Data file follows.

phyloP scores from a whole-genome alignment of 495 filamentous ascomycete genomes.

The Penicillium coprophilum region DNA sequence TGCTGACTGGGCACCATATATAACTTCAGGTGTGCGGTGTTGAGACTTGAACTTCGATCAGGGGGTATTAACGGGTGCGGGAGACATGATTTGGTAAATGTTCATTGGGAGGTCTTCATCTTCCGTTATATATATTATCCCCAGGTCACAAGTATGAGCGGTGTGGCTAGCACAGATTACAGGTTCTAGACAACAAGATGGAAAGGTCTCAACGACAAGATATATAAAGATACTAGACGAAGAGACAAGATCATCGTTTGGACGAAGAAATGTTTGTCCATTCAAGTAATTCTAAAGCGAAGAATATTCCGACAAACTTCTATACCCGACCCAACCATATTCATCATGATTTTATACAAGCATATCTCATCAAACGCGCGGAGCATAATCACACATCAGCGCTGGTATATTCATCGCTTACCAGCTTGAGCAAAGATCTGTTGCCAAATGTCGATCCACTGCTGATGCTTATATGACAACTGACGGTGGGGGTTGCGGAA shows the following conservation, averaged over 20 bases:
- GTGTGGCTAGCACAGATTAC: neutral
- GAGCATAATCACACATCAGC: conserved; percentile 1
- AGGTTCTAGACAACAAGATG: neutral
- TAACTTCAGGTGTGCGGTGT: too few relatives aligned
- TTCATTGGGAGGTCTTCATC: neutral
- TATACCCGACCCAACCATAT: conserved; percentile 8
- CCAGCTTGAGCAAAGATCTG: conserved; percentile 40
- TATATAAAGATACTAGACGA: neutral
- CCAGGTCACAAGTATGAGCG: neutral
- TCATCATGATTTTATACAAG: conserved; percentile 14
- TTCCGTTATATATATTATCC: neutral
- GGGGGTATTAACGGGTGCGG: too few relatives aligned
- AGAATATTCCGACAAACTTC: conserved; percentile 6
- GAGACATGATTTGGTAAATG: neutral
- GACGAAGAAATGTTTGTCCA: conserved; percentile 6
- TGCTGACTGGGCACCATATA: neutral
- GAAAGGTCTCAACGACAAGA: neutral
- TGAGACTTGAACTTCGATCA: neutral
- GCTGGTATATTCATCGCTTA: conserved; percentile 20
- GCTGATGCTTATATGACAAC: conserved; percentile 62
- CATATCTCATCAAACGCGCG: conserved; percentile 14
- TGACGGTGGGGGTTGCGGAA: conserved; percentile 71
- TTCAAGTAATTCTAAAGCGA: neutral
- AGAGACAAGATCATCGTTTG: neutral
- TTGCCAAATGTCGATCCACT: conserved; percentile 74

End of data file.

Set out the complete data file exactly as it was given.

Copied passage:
phyloP scores from a whole-genome alignment of 495 filamentous ascomycete genomes.

The Penicillium coprophilum region DNA sequence TGCTGACTGGGCACCATATATAACTTCAGGTGTGCGGTGTTGAGACTTGAACTTCGATCAGGGGGTATTAACGGGTGCGGGAGACATGATTTGGTAAATGTTCATTGGGAGGTCTTCATCTTCCGTTATATATATTATCCCCAGGTCACAAGTATGAGCGGTGTGGCTAGCACAGATTACAGGTTCTAGACAACAAGATGGAAAGGTCTCAACGACAAGATATATAAAGATACTAGACGAAGAGACAAGATCATCGTTTGGACGAAGAAATGTTTGTCCATTCAAGTAATTCTAAAGCGAAGAATATTCCGACAAACTTCTATACCCGACCCAACCATATTCATCATGATTTTATACAAGCATATCTCATCAAACGCGCGGAGCATAATCACACATCAGCGCTGGTATATTCATCGCTTACCAGCTTGAGCAAAGATCTGTTGCCAAATGTCGATCCACTGCTGATGCTTATATGACAACTGACGGTGGGGGTTGCGGAA shows the following conservation, averaged over 20 bases:
- GTGTGGCTAGCACAGATTAC: neutral
- GAGCATAATCACACATCAGC: conserved; percentile 1
- AGGTTCTAGACAACAAGATG: neutral
- TAACTTCAGGTGTGCGGTGT: too few relatives aligned
- TTCATTGGGAGGTCTTCATC: neutral
- TATACCCGACCCAACCATAT: conserved; percentile 8
- CCAGCTTGAGCAAAGATCTG: conserved; percentile 40
- TATATAAAGATACTAGACGA: neutral
- CCAGGTCACAAGTATGAGCG: neutral
- TCATCATGATTTTATACAAG: conserved; percentile 14
- TTCCGTTATATATATTATCC: neutral
- GGGGGTATTAACGGGTGCGG: too few relatives aligned
- AGAATATTCCGACAAACTTC: conserved; percentile 6
- GAGACATGATTTGGTAAATG: neutral
- GACGAAGAAATGTTTGTCCA: conserved; percentile 6
- TGCTGACTGGGCACCATATA: neutral
- GAAAGGTCTCAACGACAAGA: neutral
- TGAGACTTGAACTTCGATCA: neutral
- GCTGGTATATTCATCGCTTA: conserved; percentile 20
- GCTGATGCTTATATGACAAC: conserved; percentile 62
- CATATCTCATCAAACGCGCG: conserved; percentile 14
- TGACGGTGGGGGTTGCGGAA: conserved; percentile 71
- TTCAAGTAATTCTAAAGCGA: neutral
- AGAGACAAGATCATCGTTTG: neutral
- TTGCCAAATGTCGATCCACT: conserved; percentile 74